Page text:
MANOR, Texas -- Kids helping kids, that's what's happening at an elementary school in Manor.

The program called SOS, or Serving our School, consists of second- through fifth-graders at Blake Manor Elementary School.

"So first I grab the bag,” said fourth-grader Janessa Jeansonne.

The group goes through an assembly line, filling backpacks with food for fellow classmates.

"We pack bags to give to kids here that don't have enough money to buy food on the weekends,” said Jeansonne.

"And on Fridays we deliver it to the kids,” said third-grader Joseph Staes.

Each week they plan out a menu with a variety of foods.

"Milk, apple sauce,” said third-grader Brian Samaniego.

"There's a main dish, which today we had spaghetti,” said third-grader Jose Rivera.

"If the kids have allergies to some of our foods, we find a replacement,” said third-grader Cash Simpson.

"We want the kids to be able to feed themselves,” said Counselor Janet Ward.

Ward said 56 kids at the school get the bags filled with items to make breakfast, lunch and dinner over the weekend.

"We saw this gap, and it was like, can we find a way to help these babies so that when they come back Monday they're ready to learn,” said Ward.

"On the weekends they won't be in school so, so they will starve at home,” said Simpson.

She said the students have already packed more than 10,000 food items this year.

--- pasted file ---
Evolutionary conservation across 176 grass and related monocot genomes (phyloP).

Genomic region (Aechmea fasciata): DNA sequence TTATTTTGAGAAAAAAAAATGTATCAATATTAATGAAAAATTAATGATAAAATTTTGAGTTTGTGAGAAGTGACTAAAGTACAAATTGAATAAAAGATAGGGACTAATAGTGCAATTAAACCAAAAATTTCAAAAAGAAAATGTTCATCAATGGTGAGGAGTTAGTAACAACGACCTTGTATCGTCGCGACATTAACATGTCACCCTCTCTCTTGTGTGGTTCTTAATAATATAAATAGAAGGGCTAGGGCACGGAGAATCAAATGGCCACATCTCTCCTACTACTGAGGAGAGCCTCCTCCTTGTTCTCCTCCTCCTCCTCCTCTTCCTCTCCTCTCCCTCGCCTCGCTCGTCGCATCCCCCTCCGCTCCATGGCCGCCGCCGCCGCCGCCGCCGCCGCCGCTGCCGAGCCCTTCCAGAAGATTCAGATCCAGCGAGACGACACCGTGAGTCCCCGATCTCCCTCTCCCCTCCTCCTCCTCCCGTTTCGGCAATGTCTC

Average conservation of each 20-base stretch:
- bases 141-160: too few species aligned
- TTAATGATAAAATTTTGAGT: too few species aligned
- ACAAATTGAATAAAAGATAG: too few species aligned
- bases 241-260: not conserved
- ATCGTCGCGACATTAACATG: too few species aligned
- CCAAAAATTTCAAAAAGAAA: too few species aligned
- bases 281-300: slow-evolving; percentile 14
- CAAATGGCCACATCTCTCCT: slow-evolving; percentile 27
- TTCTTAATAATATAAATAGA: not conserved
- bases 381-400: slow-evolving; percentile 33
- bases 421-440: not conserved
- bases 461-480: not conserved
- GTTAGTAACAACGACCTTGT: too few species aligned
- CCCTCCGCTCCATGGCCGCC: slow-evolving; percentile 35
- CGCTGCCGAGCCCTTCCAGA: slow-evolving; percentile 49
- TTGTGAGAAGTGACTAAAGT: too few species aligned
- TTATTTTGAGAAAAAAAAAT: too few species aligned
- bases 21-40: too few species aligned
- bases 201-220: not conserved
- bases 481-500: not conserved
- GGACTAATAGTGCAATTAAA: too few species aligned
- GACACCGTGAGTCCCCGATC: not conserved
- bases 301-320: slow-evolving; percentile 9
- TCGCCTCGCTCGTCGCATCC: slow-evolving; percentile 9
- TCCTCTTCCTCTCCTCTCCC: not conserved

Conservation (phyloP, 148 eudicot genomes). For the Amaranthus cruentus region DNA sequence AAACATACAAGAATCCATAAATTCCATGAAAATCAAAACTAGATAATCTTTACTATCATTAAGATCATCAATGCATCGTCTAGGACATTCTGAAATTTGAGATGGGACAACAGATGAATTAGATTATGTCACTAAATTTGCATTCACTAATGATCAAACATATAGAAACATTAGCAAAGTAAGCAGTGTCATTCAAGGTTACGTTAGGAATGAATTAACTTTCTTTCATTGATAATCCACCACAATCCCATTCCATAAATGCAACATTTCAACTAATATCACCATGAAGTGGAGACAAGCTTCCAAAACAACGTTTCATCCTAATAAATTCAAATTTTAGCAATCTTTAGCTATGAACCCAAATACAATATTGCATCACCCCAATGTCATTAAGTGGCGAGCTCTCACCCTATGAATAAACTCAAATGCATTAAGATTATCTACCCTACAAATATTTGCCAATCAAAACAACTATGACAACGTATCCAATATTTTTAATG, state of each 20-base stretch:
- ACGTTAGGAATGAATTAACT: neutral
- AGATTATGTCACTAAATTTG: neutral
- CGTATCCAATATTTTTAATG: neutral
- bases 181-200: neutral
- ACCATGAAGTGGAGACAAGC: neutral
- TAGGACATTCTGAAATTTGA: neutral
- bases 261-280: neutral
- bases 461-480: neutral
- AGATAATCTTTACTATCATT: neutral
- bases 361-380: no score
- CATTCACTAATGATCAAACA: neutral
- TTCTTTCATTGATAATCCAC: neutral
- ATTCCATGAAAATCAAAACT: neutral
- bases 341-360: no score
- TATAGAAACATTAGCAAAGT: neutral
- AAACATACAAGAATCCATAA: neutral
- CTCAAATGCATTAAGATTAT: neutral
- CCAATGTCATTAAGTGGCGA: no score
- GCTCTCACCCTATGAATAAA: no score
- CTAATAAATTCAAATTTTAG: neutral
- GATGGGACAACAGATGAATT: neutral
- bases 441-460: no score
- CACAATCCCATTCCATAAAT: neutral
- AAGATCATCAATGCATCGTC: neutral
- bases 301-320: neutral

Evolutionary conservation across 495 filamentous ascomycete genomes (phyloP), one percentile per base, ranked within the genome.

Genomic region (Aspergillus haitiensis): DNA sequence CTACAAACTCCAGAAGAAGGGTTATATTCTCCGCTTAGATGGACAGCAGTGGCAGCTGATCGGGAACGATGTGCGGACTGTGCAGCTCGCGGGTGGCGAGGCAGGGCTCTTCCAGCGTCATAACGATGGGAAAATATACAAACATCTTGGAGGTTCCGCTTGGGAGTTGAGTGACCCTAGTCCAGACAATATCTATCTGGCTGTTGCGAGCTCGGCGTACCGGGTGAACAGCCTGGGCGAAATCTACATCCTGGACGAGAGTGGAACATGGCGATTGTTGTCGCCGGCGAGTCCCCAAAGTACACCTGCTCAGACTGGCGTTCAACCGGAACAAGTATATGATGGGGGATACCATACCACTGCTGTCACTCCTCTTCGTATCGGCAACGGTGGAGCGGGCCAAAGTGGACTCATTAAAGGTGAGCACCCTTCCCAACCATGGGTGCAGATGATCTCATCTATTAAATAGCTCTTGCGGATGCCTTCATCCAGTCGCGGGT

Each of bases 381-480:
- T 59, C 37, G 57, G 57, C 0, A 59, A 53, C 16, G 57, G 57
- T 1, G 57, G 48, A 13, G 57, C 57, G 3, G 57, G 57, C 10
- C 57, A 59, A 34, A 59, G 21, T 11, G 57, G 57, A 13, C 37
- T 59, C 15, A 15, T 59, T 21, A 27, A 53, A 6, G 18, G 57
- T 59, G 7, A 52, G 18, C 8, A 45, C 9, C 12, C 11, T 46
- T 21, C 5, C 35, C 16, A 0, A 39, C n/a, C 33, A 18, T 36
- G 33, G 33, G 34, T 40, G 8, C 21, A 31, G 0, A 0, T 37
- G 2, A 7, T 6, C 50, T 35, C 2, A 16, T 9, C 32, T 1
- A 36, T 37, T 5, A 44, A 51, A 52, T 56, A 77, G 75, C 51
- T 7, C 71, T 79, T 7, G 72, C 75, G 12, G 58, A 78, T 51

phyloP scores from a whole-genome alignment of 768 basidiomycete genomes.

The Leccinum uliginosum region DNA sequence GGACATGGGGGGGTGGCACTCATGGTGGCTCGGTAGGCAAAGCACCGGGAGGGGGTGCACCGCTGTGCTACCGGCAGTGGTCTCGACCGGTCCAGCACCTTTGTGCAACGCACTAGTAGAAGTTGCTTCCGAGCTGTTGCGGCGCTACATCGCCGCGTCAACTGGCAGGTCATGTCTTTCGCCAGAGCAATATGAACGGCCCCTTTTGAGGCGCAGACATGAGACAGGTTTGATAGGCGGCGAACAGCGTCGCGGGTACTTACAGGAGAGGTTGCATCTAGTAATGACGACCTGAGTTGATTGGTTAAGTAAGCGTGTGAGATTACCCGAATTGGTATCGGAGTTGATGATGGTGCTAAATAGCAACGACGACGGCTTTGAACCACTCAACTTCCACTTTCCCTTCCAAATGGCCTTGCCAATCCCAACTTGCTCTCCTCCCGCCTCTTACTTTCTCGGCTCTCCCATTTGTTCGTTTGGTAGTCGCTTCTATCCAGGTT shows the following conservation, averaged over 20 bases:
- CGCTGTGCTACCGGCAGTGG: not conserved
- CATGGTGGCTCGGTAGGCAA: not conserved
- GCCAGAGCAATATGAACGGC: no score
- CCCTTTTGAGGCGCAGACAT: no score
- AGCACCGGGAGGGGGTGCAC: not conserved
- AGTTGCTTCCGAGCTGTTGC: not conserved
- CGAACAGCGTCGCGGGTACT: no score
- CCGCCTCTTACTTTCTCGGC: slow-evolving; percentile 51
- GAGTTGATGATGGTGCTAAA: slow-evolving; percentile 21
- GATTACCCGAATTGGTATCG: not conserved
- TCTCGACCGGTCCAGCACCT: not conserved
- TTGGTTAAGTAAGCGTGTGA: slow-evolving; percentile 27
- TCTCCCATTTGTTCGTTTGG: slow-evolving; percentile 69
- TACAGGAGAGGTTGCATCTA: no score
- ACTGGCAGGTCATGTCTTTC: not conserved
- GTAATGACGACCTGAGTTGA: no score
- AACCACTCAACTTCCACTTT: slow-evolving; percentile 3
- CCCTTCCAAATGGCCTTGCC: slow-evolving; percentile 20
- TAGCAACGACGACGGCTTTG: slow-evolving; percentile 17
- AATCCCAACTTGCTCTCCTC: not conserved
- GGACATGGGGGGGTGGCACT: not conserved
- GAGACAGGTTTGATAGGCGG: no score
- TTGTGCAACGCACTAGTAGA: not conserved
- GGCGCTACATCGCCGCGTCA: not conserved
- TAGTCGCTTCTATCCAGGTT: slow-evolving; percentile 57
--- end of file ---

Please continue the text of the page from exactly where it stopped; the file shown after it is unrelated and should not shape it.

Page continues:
"They count everything, they double count everything,” said Ward.

According to her, it helps fill the food gap for students in need.

"The kids that really need it, you know, because they meet me Monday morning with that backpack to turn it in in the cafeteria, and sometimes they start asking me on Wednesday, 'Are you going to give me my bag this week,'” said Ward.

Each of the students are happy to serve up a helping hand.

"I enjoy helping other people,” said fifth-grader Salama Daudi.

"I love packing the bags and giving it to the kids,” said second-grader Lia Moreno.

"It kind of makes me feel proud of myself,” said Staes.

"It just makes me feel proud about myself, and it makes me feel like I'm actually doing something good for people,” said Rivera.

While Ward is glad the students can help each other, she said the lessons these students learn is why she runs the program.

"To me the most important part is growing those kids too, because when they leave, I can pack 10 bags, if they don't get it done,” said Ward. "I think a lot of people discount what kiddos can pull off, but they do that out of the goodness of their heart."

"I see the way it's instilling in him a sense of giving back to the community,” added Misty Simpson, Cash’s Simpson’s mother.

This is the only school in the district doing the program right now, and they need food donations. If you want to help, you can find their Amazon wish list here.